Democrat Paul Douglas and Republican Steve Champion are hoping to get elected as a Hernando County commissioner representing its District 5 on Nov. 8.
Steven D. Champion
“I’m running for County Commission because the people need a voice. I’m not a Politician; I’m a small business owner and I will work closely with the citizens of our county,” Champion said on his website.
Small business owner Steve Champion defines himself as a businessman, according to his official campaign website. He has been a member of the Brooksville community since the 1930s and moved to Fort Lauderdale when he was 12.
“I built a successful career with one of the largest retailers in the country. I held several key upper management roles. In 2008 I realized my dream of returning to Hernando County and in 2013 decided to open a business down the street from my great grandparents home,” Champion wrote.
The Republican candidate highlights the fact that he is Hernando County’s “conservative voice” and will focus on policies that primarily deal with small businesses and promote economic growth as a whole.
The website mentions that “Steve Champion has over 23 years executive experience leading multimillion dollar retail stores for one of the largest retailers in the US. He has a record of achieving all financial goals which is exactly what is needed in the county.”
Champion did not return WUFT News’ calls and email requests for a formal interview.
“Dedication, honesty, credibility and working for the community, that is basically my platform…I want to get this out of my system, see how much I can help people,” said the 71-year-old democratic candidate.
Paul Douglas has been a social activist ever since he can remember. Serving his community has always been a priority of his. As an 11-year-old in 1955, at the start of the civil rights era, he participated in the Montgomery Bus Boycott in Montgomery, Ala., where he grew up.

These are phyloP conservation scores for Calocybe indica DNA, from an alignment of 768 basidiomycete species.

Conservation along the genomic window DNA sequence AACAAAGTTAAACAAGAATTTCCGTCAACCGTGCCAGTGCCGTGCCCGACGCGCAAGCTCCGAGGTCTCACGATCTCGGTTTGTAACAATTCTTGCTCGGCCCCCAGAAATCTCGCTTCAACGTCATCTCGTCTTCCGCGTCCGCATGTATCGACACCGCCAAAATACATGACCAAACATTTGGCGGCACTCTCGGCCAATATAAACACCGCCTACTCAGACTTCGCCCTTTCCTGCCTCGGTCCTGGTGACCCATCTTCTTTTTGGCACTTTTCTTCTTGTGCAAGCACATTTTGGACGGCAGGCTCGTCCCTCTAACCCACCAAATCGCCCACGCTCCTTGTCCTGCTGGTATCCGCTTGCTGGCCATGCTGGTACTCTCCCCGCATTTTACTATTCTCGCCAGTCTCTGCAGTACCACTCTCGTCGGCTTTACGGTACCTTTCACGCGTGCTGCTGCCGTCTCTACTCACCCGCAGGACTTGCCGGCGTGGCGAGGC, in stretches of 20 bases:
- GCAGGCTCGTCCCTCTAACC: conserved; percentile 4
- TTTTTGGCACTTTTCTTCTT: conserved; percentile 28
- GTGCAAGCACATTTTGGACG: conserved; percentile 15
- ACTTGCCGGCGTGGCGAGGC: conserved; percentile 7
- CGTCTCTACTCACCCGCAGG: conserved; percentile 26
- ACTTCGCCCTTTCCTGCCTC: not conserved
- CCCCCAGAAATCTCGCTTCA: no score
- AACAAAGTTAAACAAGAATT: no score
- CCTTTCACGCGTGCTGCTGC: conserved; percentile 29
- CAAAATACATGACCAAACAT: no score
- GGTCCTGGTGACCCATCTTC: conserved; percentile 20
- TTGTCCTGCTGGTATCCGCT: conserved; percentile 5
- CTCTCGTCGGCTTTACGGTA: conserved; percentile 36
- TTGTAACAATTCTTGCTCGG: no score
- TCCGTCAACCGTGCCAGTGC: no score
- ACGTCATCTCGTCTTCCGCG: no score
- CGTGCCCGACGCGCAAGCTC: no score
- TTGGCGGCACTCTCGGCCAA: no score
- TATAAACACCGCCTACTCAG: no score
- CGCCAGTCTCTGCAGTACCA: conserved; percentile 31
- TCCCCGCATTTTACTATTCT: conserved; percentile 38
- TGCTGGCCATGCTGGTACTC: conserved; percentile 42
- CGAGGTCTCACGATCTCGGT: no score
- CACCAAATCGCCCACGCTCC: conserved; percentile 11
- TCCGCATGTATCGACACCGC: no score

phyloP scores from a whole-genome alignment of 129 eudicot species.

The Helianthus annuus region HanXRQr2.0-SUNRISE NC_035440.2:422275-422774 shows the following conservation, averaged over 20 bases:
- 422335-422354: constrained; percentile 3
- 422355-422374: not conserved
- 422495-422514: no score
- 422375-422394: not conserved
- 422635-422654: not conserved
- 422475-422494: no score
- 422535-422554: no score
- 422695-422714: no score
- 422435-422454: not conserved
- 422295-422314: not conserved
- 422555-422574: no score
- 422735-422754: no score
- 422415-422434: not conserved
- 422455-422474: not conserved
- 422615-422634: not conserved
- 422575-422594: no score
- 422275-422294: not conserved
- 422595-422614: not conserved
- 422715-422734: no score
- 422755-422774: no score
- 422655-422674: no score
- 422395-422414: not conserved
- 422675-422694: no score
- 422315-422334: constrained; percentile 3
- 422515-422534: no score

“I don’t consider myself a civil rights advocate, I consider myself a change advocate,” Douglas said.
In 1961, he moved to Nashville, Tenn., where he got involved in the Freedom Bus Ride through the south, and was physically stopped, attacked and burned in Montgomery, Alabama.
“The civil rights issues that I was involved with then, continues now, because I am also the president of Hernando County’s NAACP,” Douglas said.
In 2008, Douglas retired to Hernando County, Florida with his wife Susan, after working with AT&T Long Lines company in Washington, D.C., and working with the White House Communication Agency where he supervised non-military communications to the president of the United States.
Although it’s clear that his life struggles do not define him, he says those experiences have shaped the person he has become. So much so, that he is confident he represents the entire community as a whole.
“The things that I’ve gone through in my life, I have the expertise to do it,” he said. “I can’t find anybody else here in this county that has that kind of experience that I have.”
Douglas stresses that voting goes beyond a specific political platform, the importance lies in choosing a candidate that knows their responsibility is to constantly be available for the community’s needs.
Active participation in the community is Douglas’ primary focus. Getting people to talk and address on-going problems, whether they are environmental, political or social issues, is what he strives to accomplish if elected this November.
Moreover, one of the first items on Douglas’ agenda is to change the order of certain protocols, such as having public commentary occur before county commissioners vote on certain issues, not after the fact. Douglas emphasizes the importance of having a voice in the community and being heard.
“I’m a 24/7 activist. I am always available. I want to have town hall meetings every month, giving everybody an opportunity to come sit down and talk to me, tell me what’s going on and let me represent you,” Douglas said.